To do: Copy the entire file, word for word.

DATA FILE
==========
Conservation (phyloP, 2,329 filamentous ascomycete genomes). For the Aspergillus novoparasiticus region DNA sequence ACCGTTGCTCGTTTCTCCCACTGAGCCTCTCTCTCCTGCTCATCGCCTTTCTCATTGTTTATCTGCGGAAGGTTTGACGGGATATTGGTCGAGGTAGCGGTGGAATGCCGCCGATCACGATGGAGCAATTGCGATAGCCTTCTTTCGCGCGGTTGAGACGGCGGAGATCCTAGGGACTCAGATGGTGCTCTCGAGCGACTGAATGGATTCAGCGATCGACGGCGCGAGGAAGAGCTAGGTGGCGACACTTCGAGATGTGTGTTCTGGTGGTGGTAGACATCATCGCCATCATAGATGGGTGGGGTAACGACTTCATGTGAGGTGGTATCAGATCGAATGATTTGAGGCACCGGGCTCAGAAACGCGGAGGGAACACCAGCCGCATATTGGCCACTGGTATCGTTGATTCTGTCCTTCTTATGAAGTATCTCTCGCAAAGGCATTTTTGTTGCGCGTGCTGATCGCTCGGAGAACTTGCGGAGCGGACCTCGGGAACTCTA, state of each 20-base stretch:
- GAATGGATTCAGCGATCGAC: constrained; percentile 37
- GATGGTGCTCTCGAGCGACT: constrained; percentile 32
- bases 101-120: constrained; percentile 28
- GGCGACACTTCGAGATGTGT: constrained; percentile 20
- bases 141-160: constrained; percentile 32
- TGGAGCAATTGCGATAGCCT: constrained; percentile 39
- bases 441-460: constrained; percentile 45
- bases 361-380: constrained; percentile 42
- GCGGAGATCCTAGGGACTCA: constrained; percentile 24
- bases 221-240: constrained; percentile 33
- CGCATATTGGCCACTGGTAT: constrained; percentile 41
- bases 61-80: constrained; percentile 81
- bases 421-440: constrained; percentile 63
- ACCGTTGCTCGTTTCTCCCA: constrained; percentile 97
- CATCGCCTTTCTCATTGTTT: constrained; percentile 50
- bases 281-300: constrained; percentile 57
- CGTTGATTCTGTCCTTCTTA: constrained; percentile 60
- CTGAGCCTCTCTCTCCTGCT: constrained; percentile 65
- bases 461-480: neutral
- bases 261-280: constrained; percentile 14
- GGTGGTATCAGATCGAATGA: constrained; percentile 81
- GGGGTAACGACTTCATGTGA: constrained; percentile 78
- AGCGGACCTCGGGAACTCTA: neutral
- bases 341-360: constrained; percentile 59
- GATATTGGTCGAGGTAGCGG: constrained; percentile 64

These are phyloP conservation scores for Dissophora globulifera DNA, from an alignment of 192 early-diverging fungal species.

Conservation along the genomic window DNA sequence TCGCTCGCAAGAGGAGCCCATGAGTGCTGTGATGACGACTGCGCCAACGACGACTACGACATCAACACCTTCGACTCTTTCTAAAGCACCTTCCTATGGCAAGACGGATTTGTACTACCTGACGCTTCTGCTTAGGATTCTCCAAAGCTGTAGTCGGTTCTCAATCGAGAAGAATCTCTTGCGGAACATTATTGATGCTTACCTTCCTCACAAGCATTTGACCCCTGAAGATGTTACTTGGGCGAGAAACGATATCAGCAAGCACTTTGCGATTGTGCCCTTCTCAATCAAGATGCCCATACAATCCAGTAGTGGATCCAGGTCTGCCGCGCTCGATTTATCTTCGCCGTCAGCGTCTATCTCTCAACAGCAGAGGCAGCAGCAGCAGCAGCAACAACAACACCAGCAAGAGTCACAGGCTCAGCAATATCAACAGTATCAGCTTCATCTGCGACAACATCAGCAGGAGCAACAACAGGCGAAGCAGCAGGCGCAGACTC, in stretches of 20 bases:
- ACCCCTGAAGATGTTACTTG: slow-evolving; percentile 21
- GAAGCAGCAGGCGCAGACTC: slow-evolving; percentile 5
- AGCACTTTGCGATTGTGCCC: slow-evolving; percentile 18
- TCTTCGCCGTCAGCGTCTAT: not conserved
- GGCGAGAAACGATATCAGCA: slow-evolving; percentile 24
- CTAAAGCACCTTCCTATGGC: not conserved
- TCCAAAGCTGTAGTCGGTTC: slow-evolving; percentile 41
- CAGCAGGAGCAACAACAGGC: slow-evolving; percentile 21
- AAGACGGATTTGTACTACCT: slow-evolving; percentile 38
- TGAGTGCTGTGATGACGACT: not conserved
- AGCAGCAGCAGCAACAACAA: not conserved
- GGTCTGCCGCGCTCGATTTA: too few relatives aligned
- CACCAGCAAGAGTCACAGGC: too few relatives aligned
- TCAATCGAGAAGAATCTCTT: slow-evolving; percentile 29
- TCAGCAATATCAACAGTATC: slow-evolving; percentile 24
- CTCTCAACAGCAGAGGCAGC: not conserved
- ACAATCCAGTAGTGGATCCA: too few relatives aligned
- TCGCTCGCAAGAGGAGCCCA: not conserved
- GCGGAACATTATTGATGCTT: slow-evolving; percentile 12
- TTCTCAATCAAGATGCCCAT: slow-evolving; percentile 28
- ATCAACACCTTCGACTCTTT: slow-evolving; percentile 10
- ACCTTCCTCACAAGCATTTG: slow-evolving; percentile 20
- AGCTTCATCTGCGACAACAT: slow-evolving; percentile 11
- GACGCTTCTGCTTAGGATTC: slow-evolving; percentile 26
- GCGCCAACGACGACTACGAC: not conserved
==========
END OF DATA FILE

Conservation (phyloP, 2,329 filamentous ascomycete genomes). For the Aspergillus novoparasiticus region DNA sequence ACCGTTGCTCGTTTCTCCCACTGAGCCTCTCTCTCCTGCTCATCGCCTTTCTCATTGTTTATCTGCGGAAGGTTTGACGGGATATTGGTCGAGGTAGCGGTGGAATGCCGCCGATCACGATGGAGCAATTGCGATAGCCTTCTTTCGCGCGGTTGAGACGGCGGAGATCCTAGGGACTCAGATGGTGCTCTCGAGCGACTGAATGGATTCAGCGATCGACGGCGCGAGGAAGAGCTAGGTGGCGACACTTCGAGATGTGTGTTCTGGTGGTGGTAGACATCATCGCCATCATAGATGGGTGGGGTAACGACTTCATGTGAGGTGGTATCAGATCGAATGATTTGAGGCACCGGGCTCAGAAACGCGGAGGGAACACCAGCCGCATATTGGCCACTGGTATCGTTGATTCTGTCCTTCTTATGAAGTATCTCTCGCAAAGGCATTTTTGTTGCGCGTGCTGATCGCTCGGAGAACTTGCGGAGCGGACCTCGGGAACTCTA, state of each 20-base stretch:
- GAATGGATTCAGCGATCGAC: constrained; percentile 37
- GATGGTGCTCTCGAGCGACT: constrained; percentile 32
- bases 101-120: constrained; percentile 28
- GGCGACACTTCGAGATGTGT: constrained; percentile 20
- bases 141-160: constrained; percentile 32
- TGGAGCAATTGCGATAGCCT: constrained; percentile 39
- bases 441-460: constrained; percentile 45
- bases 361-380: constrained; percentile 42
- GCGGAGATCCTAGGGACTCA: constrained; percentile 24
- bases 221-240: constrained; percentile 33
- CGCATATTGGCCACTGGTAT: constrained; percentile 41
- bases 61-80: constrained; percentile 81
- bases 421-440: constrained; percentile 63
- ACCGTTGCTCGTTTCTCCCA: constrained; percentile 97
- CATCGCCTTTCTCATTGTTT: constrained; percentile 50
- bases 281-300: constrained; percentile 57
- CGTTGATTCTGTCCTTCTTA: constrained; percentile 60
- CTGAGCCTCTCTCTCCTGCT: constrained; percentile 65
- bases 461-480: neutral
- bases 261-280: constrained; percentile 14
- GGTGGTATCAGATCGAATGA: constrained; percentile 81
- GGGGTAACGACTTCATGTGA: constrained; percentile 78
- AGCGGACCTCGGGAACTCTA: neutral
- bases 341-360: constrained; percentile 59
- GATATTGGTCGAGGTAGCGG: constrained; percentile 64

These are phyloP conservation scores for Dissophora globulifera DNA, from an alignment of 192 early-diverging fungal species.

Conservation along the genomic window DNA sequence TCGCTCGCAAGAGGAGCCCATGAGTGCTGTGATGACGACTGCGCCAACGACGACTACGACATCAACACCTTCGACTCTTTCTAAAGCACCTTCCTATGGCAAGACGGATTTGTACTACCTGACGCTTCTGCTTAGGATTCTCCAAAGCTGTAGTCGGTTCTCAATCGAGAAGAATCTCTTGCGGAACATTATTGATGCTTACCTTCCTCACAAGCATTTGACCCCTGAAGATGTTACTTGGGCGAGAAACGATATCAGCAAGCACTTTGCGATTGTGCCCTTCTCAATCAAGATGCCCATACAATCCAGTAGTGGATCCAGGTCTGCCGCGCTCGATTTATCTTCGCCGTCAGCGTCTATCTCTCAACAGCAGAGGCAGCAGCAGCAGCAGCAACAACAACACCAGCAAGAGTCACAGGCTCAGCAATATCAACAGTATCAGCTTCATCTGCGACAACATCAGCAGGAGCAACAACAGGCGAAGCAGCAGGCGCAGACTC, in stretches of 20 bases:
- ACCCCTGAAGATGTTACTTG: slow-evolving; percentile 21
- GAAGCAGCAGGCGCAGACTC: slow-evolving; percentile 5
- AGCACTTTGCGATTGTGCCC: slow-evolving; percentile 18
- TCTTCGCCGTCAGCGTCTAT: not conserved
- GGCGAGAAACGATATCAGCA: slow-evolving; percentile 24
- CTAAAGCACCTTCCTATGGC: not conserved
- TCCAAAGCTGTAGTCGGTTC: slow-evolving; percentile 41
- CAGCAGGAGCAACAACAGGC: slow-evolving; percentile 21
- AAGACGGATTTGTACTACCT: slow-evolving; percentile 38
- TGAGTGCTGTGATGACGACT: not conserved
- AGCAGCAGCAGCAACAACAA: not conserved
- GGTCTGCCGCGCTCGATTTA: too few relatives aligned
- CACCAGCAAGAGTCACAGGC: too few relatives aligned
- TCAATCGAGAAGAATCTCTT: slow-evolving; percentile 29
- TCAGCAATATCAACAGTATC: slow-evolving; percentile 24
- CTCTCAACAGCAGAGGCAGC: not conserved
- ACAATCCAGTAGTGGATCCA: too few relatives aligned
- TCGCTCGCAAGAGGAGCCCA: not conserved
- GCGGAACATTATTGATGCTT: slow-evolving; percentile 12
- TTCTCAATCAAGATGCCCAT: slow-evolving; percentile 28
- ATCAACACCTTCGACTCTTT: slow-evolving; percentile 10
- ACCTTCCTCACAAGCATTTG: slow-evolving; percentile 20
- AGCTTCATCTGCGACAACAT: slow-evolving; percentile 11
- GACGCTTCTGCTTAGGATTC: slow-evolving; percentile 26
- GCGCCAACGACGACTACGAC: not conserved